ummario: I want to buy this camera, but I'm afraid Sony can release an updated camera before summer, and I do't want to buy a almost outdated camera. Does anyone knows if this will happen?
Is people happy with it?
Get some insurance if you're prone to dropping things. Yes people ARE happy with it!
Arizona Sunset: Apart from the image quality, that first image of the singer growling into the microphone is just a great moment and capture.
Is he growling? I thought he was purring sweetly.
armandino: Although as a pro you need to push the envelop and often deliver under any conditions, still I find it sort of wrong putting so much effort and emphasis both from the camera manufacturer and users to "usable" pictures coming from a $6,500 camera. I personally prefer circumventing the need of shooting with such iso settings. As photographers we are also artists and there is no excuse for delivering a lower grade product, just because the camera can deliver an "acceptable" result. Granted there are situations where there is no way out, but realistically there are so few of these conditions. Facts are that photography handled itself since its beginning of time without ISO 100,000.
I think most photographers prefer well lit scenes so we can use Low ISO. But, when you have moody, low light natural environments with their own atmosphere, no amount of lighting or flash can help you. High sensitivity is the only way to get the picture.
Thicker phones certainly could make great compact cameras, but they wouldn't make a very compact and usable phone. The joy of an iPhone 6 or Samsung galaxy is that it is now wafer thin. Sadly, the laws of physics still require that a lens have a certain length which is much larger than a phone can realistically accommodate
jonrobertp: The only reason this unit got Gold was due to having no competition at the time it came out. The new canon easily beats it in features and usefulness. Most ppl are fine w lcd shooting these days. And to not have a touchscreen nor touchscreen AF....in this day...is clearly behind the times. B-.
I dont think so. Its just not that kind of camera and te Finder is far more useful.
bigdog2: Is the rx100 fast at taking pictures? I have a canon S95 and ready to upgrade to something better but I would like a point a shoot that can take pictures quicker than the S95 with and without flash. From the time I press the button and when the pictures get taken. Cell phones drive me crazy since theres such a delay for the autofocus, always miss the picture moment.
Yes - its super fast on auto.
KenFL74: I am in need of some information that I cannot figure out from reading details about RX100 M3. Can this camera be operated with a wall charger. I am planning on longer timelapses and battery will not last. SO I need an external charger, USB or whatever solution Sony is offering. This will be my decision point between RX100 M3 and some other camera (not sure which one yet) Would anyone know if there is an external wall charger that can run the camera for longer shootings (6-8 hours) I truly appreciate any information. I am very desperate and I am hoping the rx100 m3 can be operated with a wall charger.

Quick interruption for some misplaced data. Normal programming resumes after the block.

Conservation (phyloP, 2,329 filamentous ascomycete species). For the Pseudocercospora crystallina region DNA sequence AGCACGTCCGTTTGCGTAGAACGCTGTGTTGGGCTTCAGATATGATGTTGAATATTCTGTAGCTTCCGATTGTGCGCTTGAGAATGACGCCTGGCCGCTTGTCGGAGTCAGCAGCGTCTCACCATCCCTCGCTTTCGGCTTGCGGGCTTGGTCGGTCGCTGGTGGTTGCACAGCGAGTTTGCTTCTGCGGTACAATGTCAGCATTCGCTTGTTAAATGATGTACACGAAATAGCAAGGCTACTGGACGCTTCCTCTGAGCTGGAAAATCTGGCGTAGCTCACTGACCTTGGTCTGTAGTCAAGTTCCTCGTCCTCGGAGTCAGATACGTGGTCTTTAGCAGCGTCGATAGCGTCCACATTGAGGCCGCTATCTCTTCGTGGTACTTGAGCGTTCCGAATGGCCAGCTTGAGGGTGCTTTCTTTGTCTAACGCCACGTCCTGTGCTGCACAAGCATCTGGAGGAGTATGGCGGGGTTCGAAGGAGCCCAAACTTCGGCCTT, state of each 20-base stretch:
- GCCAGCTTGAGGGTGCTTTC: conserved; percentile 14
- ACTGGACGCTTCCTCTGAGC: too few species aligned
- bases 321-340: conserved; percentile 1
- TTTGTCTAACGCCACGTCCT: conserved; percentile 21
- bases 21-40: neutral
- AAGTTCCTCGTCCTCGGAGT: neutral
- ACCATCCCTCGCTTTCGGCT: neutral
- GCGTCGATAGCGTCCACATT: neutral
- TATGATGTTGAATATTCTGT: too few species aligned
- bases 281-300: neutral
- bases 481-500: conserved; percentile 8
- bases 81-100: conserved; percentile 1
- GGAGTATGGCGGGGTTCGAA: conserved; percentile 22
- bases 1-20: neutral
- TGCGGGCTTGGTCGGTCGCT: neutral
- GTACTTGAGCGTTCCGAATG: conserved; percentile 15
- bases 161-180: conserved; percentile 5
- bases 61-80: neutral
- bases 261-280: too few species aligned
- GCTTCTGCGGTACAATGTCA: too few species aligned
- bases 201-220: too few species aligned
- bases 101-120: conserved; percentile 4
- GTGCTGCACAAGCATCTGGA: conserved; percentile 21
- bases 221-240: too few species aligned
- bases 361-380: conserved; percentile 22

You can buy any £10 USB charger. Connect Sony lead to Charger. Easy. But I am not sure that it will run while charging.
rrobbi: Flash diffuser question -- I have been using the original RX-100 since it came out, and have found that it takes great pictures, but using the flash indoors never produces good pictures unless (1) I bend the flash back (which sometimes works if the distances and angles work out correctly, but sometimes produces unevenly lit or underexposed pictures) or (2) I use a Ping-Pong ball that I have cut open so that I can fit it over the flash as a diffuser (which actually works pretty well, but I always have to explain and defend why I'm fooling with a Ping-Pong ball). Is there a more elegant way to improve flash performance that I'm missing? Will the RX-100 III require the same fiddling to try to get a decent image with the flash? I'm running out of Ping-Pong balls.
On the MK II and MK III you can pivot the flash upwards to 45 degrees so it reduces the light hitting the subject and can give you some bounce from a ceiling. I have done this a lot with the MKII, using my left hand to pivot the flash, while the right presses the shutter. You can still do this on the MKIII but its a little harder as the flash is in the centre not the left hand side as on MKII.
Spkeasy: I shoot concerts and need a camera that is silent and not unduly visible. Is the RX100 III silent when shooting, changing settings, etc?Can it be set to have no visible lights, flashes, etc? I read that the focus aid lamp can be turned off... good. Can the screen be blackened while using the VF to shoot?
YES to all of those. Use the Finder, switch of the screen and AF assist. Dont raise the flash and nobody will see or hear you snapping away!!
Harry Quartze: I hope you, or someone knowledgeable, will take the time to tell me what the difference is between the Sony camera rated here, and a Sony RX100M2.
Thank you very much for your help.
I had the MkI, the II and the III. The III has: an eyepiece finder (electronic) which pops up, longer zoom, faster lens, flash pops up in the centre rather than at the side, and popping it up activates flash mode. WiFi functions extended. Better video. Better layout of Function commands when FN pressed. A few other good things. BUT I am not convinced that the image quality in JPEG isnt a bit worse than the MKII. It seems a bit rough and sharpened rather coursely. I am still experimenting with settings but I feel this might be an issue.
At last - its here!! Great. I have a D3X and lugging that thing around the world to get hi-res images does in my back and baggage allowance. By comparison this is a lightweight. I will be placing my order.Well done Nikon(But you could have made it look a bit prettier)